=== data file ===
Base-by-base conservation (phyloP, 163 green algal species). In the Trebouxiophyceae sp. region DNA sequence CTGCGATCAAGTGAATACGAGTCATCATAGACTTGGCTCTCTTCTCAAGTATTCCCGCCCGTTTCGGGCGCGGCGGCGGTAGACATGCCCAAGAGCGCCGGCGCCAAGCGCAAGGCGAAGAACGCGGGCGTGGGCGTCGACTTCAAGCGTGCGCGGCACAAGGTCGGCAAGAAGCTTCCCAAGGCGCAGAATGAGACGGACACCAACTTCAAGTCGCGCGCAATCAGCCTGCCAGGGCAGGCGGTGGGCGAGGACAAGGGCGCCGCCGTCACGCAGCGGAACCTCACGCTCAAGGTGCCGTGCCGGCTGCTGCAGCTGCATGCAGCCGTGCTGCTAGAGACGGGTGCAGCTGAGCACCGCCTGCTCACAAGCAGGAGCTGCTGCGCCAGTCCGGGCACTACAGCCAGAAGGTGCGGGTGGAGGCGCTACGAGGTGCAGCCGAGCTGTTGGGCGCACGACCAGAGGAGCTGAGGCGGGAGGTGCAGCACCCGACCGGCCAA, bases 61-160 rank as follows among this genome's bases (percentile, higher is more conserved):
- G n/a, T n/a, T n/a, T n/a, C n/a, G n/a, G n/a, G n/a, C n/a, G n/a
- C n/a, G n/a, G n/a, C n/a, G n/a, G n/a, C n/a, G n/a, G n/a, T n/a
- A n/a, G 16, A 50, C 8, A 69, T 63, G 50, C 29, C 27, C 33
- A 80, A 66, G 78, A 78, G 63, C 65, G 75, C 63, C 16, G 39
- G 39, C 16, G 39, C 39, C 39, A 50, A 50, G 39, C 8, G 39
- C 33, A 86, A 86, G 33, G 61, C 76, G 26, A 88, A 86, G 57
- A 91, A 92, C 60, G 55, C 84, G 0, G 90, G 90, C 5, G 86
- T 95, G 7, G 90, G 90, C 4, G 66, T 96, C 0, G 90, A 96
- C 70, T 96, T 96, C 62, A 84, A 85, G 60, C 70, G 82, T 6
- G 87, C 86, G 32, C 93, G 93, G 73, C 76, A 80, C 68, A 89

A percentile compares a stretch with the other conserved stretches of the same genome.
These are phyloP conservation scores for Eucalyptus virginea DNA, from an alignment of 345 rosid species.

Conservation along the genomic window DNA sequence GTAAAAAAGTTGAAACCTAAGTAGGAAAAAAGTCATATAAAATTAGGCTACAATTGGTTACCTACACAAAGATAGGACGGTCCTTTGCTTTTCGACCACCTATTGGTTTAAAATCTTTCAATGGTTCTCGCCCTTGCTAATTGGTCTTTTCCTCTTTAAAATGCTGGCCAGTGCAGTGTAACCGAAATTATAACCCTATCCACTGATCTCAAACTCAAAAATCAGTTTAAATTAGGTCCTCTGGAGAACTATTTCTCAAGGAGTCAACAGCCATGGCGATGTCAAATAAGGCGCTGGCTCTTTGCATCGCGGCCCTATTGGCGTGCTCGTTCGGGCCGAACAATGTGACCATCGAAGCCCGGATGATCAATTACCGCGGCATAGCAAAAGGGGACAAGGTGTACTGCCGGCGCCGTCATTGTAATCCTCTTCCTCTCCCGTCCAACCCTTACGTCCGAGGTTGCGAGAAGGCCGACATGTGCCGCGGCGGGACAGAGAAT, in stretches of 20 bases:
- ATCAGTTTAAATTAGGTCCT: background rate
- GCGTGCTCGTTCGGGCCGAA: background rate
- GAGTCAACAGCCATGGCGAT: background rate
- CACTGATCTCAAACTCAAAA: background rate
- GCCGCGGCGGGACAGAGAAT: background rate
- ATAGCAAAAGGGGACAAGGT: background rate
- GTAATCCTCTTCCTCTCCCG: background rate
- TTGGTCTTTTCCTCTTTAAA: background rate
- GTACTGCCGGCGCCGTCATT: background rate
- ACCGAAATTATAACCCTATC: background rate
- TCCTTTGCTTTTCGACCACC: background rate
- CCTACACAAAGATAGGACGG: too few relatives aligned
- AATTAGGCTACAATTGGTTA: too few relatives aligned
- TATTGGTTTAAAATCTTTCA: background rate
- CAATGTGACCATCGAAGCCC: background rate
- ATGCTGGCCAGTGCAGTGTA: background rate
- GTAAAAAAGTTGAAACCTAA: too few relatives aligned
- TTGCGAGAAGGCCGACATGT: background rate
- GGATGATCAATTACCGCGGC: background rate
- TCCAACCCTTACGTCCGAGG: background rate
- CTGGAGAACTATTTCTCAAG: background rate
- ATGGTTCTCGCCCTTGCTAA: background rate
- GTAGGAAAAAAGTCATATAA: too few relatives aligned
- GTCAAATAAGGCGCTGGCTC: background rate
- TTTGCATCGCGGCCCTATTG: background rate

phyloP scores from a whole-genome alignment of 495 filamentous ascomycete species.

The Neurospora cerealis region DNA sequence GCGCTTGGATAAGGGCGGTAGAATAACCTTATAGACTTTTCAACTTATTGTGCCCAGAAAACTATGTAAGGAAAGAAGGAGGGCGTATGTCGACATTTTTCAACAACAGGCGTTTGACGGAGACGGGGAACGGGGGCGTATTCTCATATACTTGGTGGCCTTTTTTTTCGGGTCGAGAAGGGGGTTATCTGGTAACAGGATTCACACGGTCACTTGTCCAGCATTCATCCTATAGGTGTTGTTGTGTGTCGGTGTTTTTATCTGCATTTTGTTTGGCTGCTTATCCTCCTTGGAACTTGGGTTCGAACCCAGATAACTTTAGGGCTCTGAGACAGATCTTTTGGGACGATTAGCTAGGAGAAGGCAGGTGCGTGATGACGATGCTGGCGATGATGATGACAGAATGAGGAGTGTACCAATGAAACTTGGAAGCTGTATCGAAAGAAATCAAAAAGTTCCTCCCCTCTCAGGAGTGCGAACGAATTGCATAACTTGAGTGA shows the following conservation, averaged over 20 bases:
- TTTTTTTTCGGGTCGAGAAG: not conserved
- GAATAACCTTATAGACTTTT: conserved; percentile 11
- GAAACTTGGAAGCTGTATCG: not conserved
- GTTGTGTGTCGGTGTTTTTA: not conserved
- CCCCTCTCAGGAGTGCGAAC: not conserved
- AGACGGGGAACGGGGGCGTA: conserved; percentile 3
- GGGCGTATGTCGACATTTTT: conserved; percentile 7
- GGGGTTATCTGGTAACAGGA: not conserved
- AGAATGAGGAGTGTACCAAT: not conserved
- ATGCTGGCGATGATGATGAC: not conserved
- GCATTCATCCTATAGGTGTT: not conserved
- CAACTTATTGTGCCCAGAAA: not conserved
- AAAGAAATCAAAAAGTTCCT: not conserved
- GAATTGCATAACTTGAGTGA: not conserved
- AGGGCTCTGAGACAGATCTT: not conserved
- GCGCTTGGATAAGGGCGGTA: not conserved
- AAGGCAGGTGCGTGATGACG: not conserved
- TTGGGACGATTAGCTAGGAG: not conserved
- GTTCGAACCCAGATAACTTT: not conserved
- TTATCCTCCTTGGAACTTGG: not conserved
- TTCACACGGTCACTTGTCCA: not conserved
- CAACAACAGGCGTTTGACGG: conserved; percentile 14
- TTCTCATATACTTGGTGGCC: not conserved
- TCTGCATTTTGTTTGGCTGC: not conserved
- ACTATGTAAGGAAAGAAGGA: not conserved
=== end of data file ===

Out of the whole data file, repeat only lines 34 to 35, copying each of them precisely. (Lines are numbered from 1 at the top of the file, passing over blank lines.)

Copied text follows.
- TCCAACCCTTACGTCCGAGG: background rate
- CTGGAGAACTATTTCTCAAG: background rate